My plan now is to focus on building up the Halls of Galeria over the next month, and to make it worthwhile visiting!
Before outlining what this project will entail, I think it’s important to consider the current social climate we find ourselves in, and the restrictions placed upon us. When approaching this project, due to the uncertainty brought into our lives these past two years, I won’t provide a clear-cut output. Instead I want to spend the proposal outlining my initial image creation, my principles and my thoughts, heading into this project.
As a child I lived my life online, racing home from school everyday to spend my time in digital worlds, video games, chat rooms, and forums. As Australians have become more digitally literate, acceptance of internet culture has been growing, and with everyone locked down for the last two years, the concept of inhabiting digital spaces is now secondary to most people.
As I’ve spent more time online as an adult, I find myself increasingly divided on the benefits and dangers of having access to everyone, all of the time. I find myself enamored with the thousands of career options it presents, the endless wells of knowledge I can draw from, and that I have been able to exhibit my work to people all around the globe. This constant global connection though also leads to endless, cyclical arguments, and we can see them play out in real time, on twitter, in youtube comment sections, and in endless forums. It has also led to the polarization of political opinions, as well as giving extremist ideals space to take root and grow.
I am taking inspiration from modern interactive entertainment, and traditional tapestry storytelling methods for my designs. My intent is to personify online interactions we experience every day, using an aesthetic that harkens back to what we thought the internet could look like in the late nineties. Mixing this with the alegria design sensibilities, those blocky, gangly, flat figures set as the representatives for many a tech company. A grim take on corporate memphis and the utopian ideals fed to us by Silicon valley.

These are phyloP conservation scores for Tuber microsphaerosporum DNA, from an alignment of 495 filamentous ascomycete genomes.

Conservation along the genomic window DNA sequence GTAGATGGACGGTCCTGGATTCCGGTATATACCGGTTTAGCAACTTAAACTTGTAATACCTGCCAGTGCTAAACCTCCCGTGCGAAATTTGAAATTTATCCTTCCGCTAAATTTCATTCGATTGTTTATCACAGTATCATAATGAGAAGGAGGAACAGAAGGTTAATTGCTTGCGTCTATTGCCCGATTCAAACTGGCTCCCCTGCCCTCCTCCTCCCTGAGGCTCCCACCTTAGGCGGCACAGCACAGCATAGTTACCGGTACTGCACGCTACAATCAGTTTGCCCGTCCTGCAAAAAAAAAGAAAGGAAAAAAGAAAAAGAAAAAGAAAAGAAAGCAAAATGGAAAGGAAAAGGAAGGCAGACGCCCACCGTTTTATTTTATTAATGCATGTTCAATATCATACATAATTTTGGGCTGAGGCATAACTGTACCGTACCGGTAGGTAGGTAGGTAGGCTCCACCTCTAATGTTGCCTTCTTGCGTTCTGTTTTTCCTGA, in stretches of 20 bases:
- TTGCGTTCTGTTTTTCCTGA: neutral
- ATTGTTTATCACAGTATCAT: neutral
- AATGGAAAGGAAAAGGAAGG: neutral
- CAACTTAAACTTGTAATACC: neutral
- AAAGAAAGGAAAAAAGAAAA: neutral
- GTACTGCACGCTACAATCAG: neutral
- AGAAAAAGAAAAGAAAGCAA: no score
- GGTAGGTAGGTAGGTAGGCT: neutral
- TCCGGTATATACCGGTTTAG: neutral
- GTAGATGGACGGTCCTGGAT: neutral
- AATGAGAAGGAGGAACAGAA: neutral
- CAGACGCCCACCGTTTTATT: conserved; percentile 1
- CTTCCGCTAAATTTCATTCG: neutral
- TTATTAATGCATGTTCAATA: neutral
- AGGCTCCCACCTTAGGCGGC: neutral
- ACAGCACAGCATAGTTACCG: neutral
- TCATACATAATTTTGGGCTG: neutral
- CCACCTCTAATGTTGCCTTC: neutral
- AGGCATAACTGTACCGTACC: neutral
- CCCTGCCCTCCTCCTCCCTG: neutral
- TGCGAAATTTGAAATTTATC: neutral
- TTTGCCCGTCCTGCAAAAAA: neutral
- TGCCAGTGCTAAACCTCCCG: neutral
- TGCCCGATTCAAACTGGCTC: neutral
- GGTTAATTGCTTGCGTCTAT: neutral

My intent though isn’t necessarily to skewer or parody these companies, or this particular artstyle. I intend to harness it’s ubiquity to create work that toes the line between familiar and unsettling. I want to take this style of corporate memphis, or Alegria as it is known in the industry, and use it as a tool for art, repurposing an overused commercial tool for a more meaningful artistic purpose.
Designs will be created in adobe illustrator, using the same tools as designers gives a sense of authenticity to the work. Illustrator also lends itself to a very specific art making process, and works well whether remaining digital or being screen printed, allowing flexibility. I studied graphic design in my early twenties and had a great love for Illustrator, but it is something I haven’t touched since I began studying fine art.
My work will be digital first, physical second. These are works that are born from internet culture, and as such belong to it. I want to appreciate the internet for what it can be at its best, when it embodies the ideals of print. While commenting on the more toxic behaviors and ideals the internet can harbour.
Artists who will influence my work include Jess Johnson, or @flesh_dozer as she is known online, her work creates digital worlds, full of fractal repetition and fleshy depictions of human bodies. Brian Tessler or @cool3dworlds also creates 3d worlds, but with a more disturbed, distorted approach. Both these artists have created living worlds through their images, attempting to capture the absurd reality of the internet, and digital space.